Haruta Saito, a young Japanese amputee who dreams of becoming a paralympian, remembers strapping on a prosthetic “running blade” for the first time.
The 10-year-old boy, who had his right leg amputated at age two, never had the chance to use a blade because it was too expensive.
That changed in April when he was given early access to Japan’s new Blade Library in Tokyo, which lets people try on prosthetic limbs for running for a small fee.
“It’s difficult to leap forward with the prosthetic limb I usually use. It’s different from this one [the blade],” Saito said during a weekend ceremony when the library officially opened to the public.
“But this blade jumps and leaps ... it lets me run faster,” he said after running and shooting basketballs on the library’s sports track.
The curved prosthetic blades are often made of carbon fiber and bend and spring as a person runs.
The blades, which can cost thousands of dollars each, generally do not qualify for government subsidies in Japan because they are not deemed “essential to daily life,” an official at the Japanese Ministry of Health and Welfare said.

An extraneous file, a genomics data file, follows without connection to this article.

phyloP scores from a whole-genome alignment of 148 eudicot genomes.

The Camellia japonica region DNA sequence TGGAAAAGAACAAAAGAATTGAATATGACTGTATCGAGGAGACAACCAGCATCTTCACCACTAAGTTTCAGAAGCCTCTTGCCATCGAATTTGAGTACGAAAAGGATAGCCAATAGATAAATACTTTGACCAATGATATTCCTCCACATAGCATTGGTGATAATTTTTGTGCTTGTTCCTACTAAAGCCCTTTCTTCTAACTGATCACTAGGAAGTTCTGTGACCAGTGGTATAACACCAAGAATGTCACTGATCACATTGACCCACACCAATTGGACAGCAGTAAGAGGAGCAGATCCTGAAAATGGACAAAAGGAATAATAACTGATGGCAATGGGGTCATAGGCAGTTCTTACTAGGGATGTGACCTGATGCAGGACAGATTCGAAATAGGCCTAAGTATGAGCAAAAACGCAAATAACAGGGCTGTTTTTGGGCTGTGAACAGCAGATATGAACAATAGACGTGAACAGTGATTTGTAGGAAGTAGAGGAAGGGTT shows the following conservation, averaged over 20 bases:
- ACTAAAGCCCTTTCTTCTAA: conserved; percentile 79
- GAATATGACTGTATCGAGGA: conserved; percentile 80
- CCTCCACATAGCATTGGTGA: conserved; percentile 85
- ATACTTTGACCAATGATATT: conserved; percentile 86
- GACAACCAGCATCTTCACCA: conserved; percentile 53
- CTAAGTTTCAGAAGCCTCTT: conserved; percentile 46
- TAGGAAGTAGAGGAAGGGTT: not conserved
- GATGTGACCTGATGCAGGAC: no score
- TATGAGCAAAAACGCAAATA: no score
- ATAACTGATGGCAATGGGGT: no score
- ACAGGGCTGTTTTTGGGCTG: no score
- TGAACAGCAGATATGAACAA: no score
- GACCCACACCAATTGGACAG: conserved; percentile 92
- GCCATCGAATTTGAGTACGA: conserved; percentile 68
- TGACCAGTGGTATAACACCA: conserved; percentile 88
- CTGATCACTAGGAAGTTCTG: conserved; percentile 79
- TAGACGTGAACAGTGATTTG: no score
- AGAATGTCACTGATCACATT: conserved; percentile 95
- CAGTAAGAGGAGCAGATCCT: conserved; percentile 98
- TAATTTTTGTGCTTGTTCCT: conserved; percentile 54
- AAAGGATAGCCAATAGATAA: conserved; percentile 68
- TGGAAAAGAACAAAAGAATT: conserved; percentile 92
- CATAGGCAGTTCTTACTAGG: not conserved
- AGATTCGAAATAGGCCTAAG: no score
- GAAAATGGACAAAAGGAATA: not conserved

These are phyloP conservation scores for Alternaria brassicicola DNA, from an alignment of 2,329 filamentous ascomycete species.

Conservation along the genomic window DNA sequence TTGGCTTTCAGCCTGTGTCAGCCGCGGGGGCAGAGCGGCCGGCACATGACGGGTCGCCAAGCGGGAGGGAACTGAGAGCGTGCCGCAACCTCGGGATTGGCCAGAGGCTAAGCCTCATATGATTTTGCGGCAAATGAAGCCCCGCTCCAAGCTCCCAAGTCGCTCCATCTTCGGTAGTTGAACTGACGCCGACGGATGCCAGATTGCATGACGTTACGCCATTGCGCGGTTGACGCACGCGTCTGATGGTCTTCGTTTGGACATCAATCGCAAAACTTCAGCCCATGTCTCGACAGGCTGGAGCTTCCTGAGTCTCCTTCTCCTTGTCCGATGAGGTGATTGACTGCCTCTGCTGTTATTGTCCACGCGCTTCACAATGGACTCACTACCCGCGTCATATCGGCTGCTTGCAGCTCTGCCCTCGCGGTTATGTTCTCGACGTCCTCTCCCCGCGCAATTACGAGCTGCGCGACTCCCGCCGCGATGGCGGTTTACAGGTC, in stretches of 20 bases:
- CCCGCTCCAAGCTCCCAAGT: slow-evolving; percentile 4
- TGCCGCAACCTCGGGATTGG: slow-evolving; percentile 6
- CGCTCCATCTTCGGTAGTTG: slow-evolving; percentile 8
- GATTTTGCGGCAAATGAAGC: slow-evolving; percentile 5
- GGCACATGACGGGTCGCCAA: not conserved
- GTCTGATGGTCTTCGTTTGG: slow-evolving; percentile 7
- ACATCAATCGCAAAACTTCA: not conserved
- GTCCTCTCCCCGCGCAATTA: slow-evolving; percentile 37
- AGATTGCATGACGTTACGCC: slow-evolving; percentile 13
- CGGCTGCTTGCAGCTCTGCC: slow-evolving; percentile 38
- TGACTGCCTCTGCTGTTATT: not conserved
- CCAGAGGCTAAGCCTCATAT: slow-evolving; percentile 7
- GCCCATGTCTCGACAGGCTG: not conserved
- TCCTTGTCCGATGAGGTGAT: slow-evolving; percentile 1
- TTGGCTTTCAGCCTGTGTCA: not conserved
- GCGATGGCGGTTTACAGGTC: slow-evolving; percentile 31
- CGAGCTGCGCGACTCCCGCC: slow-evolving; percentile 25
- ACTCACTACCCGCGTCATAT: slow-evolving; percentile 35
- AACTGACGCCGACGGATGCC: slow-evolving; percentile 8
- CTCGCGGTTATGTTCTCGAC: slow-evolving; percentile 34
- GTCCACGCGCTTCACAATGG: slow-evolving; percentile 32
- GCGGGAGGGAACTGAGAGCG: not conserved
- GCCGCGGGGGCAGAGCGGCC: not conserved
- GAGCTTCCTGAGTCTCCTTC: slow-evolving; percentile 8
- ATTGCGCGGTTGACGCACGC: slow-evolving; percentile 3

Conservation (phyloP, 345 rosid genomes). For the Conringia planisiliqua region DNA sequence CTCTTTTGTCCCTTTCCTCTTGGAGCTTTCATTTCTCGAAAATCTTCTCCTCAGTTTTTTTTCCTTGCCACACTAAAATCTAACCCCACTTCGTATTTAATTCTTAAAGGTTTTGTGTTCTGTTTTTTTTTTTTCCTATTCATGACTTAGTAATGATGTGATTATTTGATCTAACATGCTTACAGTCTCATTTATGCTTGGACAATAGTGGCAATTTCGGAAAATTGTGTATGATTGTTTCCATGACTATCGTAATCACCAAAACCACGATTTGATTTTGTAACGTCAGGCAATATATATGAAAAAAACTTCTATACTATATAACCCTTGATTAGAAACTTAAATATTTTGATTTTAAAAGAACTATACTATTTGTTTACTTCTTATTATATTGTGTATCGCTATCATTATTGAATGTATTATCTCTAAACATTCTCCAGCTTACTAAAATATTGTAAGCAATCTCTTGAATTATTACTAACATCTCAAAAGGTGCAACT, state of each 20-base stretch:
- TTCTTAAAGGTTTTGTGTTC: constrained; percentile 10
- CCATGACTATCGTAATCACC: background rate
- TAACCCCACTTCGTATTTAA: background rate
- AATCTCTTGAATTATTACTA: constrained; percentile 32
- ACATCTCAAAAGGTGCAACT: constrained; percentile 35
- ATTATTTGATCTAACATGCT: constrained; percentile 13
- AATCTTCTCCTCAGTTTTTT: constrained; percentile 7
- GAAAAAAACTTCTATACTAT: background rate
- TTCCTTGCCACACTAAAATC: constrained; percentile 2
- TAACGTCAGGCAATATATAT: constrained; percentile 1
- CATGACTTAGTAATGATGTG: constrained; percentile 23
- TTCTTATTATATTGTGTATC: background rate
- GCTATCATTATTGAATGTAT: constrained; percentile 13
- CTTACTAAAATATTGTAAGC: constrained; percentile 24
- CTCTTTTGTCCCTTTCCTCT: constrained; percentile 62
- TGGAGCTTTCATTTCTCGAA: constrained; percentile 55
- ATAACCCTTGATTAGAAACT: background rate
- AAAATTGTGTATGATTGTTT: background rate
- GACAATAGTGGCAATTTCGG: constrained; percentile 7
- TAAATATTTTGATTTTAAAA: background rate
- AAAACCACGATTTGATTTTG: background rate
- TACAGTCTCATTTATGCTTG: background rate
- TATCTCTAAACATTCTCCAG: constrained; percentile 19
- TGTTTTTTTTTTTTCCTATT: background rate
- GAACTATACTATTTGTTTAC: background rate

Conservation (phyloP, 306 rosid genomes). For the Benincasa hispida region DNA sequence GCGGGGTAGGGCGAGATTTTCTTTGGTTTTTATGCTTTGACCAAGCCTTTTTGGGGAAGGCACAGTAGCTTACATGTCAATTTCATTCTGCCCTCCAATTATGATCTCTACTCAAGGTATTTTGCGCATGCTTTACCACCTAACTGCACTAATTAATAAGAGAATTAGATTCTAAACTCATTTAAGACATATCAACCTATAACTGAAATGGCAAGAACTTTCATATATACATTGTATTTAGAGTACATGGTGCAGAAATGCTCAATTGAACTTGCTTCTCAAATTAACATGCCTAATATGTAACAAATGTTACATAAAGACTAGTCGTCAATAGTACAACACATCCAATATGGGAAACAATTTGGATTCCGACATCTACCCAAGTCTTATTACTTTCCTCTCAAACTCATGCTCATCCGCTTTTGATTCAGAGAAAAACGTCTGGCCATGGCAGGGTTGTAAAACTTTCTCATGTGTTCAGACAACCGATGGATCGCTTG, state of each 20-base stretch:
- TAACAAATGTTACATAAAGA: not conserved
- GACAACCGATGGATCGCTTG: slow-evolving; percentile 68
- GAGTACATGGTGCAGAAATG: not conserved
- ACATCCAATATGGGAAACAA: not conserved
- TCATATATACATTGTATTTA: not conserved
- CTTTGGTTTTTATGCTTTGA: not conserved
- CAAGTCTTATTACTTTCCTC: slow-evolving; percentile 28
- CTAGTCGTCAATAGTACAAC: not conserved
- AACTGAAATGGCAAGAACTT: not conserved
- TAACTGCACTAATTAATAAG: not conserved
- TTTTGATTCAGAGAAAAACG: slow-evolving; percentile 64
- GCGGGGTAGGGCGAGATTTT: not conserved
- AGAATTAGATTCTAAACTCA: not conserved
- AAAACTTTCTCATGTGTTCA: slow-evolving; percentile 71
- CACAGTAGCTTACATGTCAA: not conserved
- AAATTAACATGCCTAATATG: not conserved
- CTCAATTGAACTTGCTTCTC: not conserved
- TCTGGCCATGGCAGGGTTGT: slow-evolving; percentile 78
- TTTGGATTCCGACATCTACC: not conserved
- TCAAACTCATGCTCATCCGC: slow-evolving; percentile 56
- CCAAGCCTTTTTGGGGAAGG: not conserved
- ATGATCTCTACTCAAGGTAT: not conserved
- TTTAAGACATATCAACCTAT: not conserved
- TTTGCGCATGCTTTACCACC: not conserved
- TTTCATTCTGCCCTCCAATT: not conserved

The Blade Library allows people to try any of its 24 prosthetic blades for a daily fee of about ￥1,000 (US$9).
The library was opened by Xiborg, a Japanese company that researches and develops prosthetic limbs for runners. The company collected more than ￥17.5 million in crowdfunding to open the facility.
“It’s sad that having your leg amputated becomes the reason why you can’t run,” Xiborg chief executive Ken Endo said.
“I want to create an environment where everyone can run and have fun,” he said.
Chie Yamashita, a 20-year-old university student whose left leg was amputated a decade ago after a car accident, played tennis with a regular prosthetic limb because blades were too expensive.
“If there is a place like this library, then I can borrow them without hesitation and that’s wonderful,” she said.
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